Dan Walker – who left BBC Breakfast recently – has spoken about the BBC’s highly-criticised coverage of Prince Philip’s death last year, saying that viewers ‘rightly’ criticised the broadcaster
The presenter – who left BBC Breakfast recently after six years as its co-host – said that the BBC had been “rightly” criticised for the decision, with him promoting “balance”.
Discussing the coverage – which led to more than 100,000 complaints – he said: “That’s where the balance should have come in because you can’t force grief upon a nation.”
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He added: “You can report on it […] but you can’t make everybody feel the same way. Some people don’t feel that way about the Royal Family. I think that’s important.”
During the episode, the presenter recalled practicising for the deaths of Royal Family members whilst working at the BBC, with him suggesting that the tone wasn’t right.
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Dan said that he had felt the broadcaster often went “too far” on the tone – such as speaking slowly – and being more “deferential” than he would have perhaps wanted.
He explained his view that you can “naturally show” that a story is “difficult to talk about” and of national importance “without going too far” in the way that it’s conveyed.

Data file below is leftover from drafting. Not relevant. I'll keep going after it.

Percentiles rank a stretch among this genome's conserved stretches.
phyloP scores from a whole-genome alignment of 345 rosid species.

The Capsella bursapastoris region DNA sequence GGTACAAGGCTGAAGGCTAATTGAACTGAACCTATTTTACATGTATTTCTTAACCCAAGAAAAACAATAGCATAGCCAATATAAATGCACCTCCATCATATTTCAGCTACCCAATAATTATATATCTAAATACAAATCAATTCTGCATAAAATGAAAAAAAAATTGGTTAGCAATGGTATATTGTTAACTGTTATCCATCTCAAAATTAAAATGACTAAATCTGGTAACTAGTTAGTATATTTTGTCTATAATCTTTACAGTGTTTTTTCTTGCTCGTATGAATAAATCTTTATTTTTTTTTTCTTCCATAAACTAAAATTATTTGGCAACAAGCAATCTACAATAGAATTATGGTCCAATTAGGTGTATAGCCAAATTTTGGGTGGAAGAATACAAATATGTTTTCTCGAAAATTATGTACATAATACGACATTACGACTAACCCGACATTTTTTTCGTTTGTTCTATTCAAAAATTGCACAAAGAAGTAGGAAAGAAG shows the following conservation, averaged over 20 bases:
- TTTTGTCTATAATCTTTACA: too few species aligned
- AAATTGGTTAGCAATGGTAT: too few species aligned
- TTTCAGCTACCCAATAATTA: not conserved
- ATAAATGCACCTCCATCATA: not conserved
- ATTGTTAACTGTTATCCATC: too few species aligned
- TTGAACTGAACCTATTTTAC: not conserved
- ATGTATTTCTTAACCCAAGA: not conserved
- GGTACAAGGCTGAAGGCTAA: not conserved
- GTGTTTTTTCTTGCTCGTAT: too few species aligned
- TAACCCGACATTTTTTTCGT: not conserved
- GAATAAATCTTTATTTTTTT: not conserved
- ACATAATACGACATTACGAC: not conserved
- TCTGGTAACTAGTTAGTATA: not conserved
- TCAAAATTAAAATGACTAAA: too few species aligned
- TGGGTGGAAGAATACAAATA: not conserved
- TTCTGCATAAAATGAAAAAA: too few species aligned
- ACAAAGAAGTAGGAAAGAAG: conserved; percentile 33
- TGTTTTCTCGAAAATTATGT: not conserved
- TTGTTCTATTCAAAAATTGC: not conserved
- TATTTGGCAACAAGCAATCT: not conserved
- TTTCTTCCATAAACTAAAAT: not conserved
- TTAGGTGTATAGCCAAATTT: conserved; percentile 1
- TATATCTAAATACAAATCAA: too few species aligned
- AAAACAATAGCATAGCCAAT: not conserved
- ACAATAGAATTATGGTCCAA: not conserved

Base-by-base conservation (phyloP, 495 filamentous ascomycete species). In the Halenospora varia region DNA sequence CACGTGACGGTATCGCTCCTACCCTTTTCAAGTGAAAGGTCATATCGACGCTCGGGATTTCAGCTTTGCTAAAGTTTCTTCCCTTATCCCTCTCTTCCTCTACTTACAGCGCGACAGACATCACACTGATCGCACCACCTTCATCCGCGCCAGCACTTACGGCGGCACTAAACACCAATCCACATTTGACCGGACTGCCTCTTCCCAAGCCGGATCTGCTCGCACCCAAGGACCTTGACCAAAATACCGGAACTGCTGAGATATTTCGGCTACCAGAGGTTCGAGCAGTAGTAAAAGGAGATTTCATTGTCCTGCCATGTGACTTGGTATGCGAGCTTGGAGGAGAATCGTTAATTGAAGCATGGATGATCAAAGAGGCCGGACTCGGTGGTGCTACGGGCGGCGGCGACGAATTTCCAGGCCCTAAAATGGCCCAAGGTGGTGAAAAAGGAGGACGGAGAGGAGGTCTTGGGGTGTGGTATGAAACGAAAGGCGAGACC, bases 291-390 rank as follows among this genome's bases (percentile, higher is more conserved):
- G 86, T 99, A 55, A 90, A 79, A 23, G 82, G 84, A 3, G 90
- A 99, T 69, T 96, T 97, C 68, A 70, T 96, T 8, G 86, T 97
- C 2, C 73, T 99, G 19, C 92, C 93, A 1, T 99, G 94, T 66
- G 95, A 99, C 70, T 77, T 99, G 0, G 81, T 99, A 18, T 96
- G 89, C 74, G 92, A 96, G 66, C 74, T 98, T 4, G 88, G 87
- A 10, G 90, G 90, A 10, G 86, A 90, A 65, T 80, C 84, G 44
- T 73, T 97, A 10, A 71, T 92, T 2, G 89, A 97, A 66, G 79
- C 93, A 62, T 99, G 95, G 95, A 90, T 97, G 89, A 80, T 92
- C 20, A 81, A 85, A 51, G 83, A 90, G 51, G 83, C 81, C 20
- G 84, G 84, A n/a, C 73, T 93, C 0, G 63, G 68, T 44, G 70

The BBC addressed criticism of its coverage over Prince Philip’s death last year, after it had cleared its schedules at the time to provide continual news about such.
The BBC received more than 100,000 complaints over its coverage, but said in its statement at the time that it was a “significant event” that had “generated a lot of interest”.
It acknowledged that some viewers were “unhappy with the level of coverage” and the impact on scheduling, but said that such changes were made with “careful consideration”.
The broadcaster had further commented: “The decisions made reflect the role the BBC plays as the national broadcaster, during moments of national significance.”
The Mirror approached the BBC over Dan’s comments.
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